On Aug 31, 10:38 pm, hellocatfood <bv3...@gmail.com
> I'd certainly like to start building this! Looking at the materials
> list do we have any those?
I have 5 low-cost micro red laser modules from Odicforce:
They need to be driven by a current limited supply (a resistor will do
to start), and an Aduino can drive it. It needs to be kept below 1mW
so that eyesight isn't easily damaged.
According to stuff on the net, less than 1mW is 'okay' because a
normal person blinks quickly enough to avoid eye damage.
This all seemed a bit dodgy to me, so I got red LASER SAFETY GOGGLES:
If green LASERs are used, the guy who runs Odicforce said they should
have Infrared filters too; he said green LASERs emit a lot of
Infrared, which they eye does not respond to by blinking, so be
careful. Odicforce sells green LASER SAFETY GOGGLES too:
The laser Harp in the article uses six Sharp GP2D12 or GP2D120 IR
This is actually the 'guts' of the instrument. It measures distance
to, for example, your hands. This works whether or not their are
The lasers are really showing you where to put your hands, and the
range measuring sensors do all of the work to figure out how far away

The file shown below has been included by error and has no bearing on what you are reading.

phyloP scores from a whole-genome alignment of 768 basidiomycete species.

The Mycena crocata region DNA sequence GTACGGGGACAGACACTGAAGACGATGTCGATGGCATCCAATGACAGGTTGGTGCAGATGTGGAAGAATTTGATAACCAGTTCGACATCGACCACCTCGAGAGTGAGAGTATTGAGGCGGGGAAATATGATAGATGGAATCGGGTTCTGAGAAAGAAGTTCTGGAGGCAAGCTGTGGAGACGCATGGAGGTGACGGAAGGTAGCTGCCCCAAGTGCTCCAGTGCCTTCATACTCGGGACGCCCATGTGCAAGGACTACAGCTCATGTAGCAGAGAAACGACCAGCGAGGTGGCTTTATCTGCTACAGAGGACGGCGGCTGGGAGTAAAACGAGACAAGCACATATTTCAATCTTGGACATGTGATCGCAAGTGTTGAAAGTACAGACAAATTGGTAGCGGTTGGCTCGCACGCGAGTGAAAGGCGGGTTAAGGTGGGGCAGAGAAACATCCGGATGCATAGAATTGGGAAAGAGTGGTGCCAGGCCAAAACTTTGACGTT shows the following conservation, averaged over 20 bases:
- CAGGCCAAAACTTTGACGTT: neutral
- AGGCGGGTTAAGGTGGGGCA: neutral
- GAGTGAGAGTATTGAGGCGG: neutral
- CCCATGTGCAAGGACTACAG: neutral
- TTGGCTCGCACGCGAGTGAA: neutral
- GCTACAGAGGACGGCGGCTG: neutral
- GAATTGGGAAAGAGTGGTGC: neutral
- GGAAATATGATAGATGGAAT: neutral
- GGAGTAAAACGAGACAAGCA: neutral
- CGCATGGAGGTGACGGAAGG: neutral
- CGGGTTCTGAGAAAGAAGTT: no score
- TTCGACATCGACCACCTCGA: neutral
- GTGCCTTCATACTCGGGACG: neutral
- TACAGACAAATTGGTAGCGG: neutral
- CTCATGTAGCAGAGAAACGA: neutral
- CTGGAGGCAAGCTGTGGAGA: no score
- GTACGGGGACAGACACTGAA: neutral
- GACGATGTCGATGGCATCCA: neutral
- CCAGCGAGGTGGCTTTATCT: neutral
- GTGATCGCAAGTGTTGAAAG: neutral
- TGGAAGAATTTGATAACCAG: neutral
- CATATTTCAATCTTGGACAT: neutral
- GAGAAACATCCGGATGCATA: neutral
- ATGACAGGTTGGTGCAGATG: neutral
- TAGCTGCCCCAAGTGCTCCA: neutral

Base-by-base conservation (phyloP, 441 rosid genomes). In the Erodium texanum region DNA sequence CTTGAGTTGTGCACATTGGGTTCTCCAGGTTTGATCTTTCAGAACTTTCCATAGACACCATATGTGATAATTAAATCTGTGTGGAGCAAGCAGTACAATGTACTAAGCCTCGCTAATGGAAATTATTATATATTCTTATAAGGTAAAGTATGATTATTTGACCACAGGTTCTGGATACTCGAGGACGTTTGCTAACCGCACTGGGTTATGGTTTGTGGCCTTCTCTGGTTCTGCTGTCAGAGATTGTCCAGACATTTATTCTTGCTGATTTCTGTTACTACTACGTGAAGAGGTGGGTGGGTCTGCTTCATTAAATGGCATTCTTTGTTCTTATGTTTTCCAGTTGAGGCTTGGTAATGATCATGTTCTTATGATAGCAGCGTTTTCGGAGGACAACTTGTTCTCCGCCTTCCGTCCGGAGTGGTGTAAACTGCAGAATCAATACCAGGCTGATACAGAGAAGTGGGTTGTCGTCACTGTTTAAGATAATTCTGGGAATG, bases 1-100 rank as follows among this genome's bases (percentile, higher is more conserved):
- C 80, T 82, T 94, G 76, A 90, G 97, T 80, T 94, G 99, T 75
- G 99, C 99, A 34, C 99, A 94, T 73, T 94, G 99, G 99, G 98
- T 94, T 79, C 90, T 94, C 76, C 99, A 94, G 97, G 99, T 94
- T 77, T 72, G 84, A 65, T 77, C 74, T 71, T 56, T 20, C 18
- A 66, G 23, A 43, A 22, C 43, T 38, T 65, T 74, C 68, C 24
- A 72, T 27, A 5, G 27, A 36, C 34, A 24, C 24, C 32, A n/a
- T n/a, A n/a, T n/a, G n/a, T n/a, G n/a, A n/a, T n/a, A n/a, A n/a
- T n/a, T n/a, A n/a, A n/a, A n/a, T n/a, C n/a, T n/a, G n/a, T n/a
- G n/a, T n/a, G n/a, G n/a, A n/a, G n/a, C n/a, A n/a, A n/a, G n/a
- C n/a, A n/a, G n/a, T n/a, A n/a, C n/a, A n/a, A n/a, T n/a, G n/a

your hand is.
The cheapest places to buy those sensors that I've found are (USA) at
about $8 + P&P etc:
UK (£8.40 inc P&P):
Six would be about £50. A bit expensive for my school projects :-(
Those sensors look nice to use, they produce an analogue voltage to
represent distance. That would be fed into an Arduino analogue pin,
and a sketch reads that, and decides what note to play.I keep meaning
to try them for robotics. At least one of the micromouse guys have
One of the articles explains how to use an Arduino to generate MIDI
events, so, I imagine almost any midi instrument can be used.
I would suggest starting with a one-string "Theramin". Then all of the
basic electronics, and playing music gets solved using only one of
those distance-measuring sensors.
Once something is working, there'd be lots of room for experimenting
with different sensors, and ways to control the notes.
I am thinking a nifty solution might be a single laser scanned across
an arc using my 'mechanical TV' mechanism set up to work as a camera.